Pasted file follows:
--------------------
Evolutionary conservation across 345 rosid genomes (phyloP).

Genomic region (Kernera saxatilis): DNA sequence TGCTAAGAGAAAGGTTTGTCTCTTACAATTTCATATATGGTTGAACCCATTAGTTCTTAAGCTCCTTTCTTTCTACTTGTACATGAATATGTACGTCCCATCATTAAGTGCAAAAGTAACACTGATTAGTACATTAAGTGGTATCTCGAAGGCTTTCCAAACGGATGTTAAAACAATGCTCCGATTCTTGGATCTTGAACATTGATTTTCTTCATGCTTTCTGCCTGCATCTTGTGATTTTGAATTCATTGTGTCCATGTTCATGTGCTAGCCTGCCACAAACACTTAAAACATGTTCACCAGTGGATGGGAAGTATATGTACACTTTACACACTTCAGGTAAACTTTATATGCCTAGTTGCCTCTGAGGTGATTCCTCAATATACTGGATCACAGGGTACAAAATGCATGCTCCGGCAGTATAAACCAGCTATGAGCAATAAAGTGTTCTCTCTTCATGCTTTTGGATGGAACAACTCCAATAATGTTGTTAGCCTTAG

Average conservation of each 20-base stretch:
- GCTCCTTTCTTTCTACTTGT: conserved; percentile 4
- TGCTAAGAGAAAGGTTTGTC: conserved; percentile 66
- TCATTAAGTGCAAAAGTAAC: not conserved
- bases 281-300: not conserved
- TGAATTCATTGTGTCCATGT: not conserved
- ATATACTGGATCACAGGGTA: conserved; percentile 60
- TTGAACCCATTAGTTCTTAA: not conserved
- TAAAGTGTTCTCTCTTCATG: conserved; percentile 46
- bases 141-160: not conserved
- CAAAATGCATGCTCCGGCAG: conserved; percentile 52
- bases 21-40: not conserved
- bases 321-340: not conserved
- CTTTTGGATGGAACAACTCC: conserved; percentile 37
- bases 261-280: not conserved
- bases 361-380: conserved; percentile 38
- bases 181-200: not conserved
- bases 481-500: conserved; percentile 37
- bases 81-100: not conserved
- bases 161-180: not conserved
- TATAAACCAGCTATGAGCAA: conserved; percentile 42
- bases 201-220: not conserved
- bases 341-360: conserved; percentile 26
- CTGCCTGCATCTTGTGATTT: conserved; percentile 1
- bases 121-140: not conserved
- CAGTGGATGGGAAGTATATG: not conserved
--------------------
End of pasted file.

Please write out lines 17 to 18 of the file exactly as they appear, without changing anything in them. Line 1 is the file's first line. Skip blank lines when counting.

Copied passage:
- bases 261-280: not conserved
- bases 361-380: conserved; percentile 38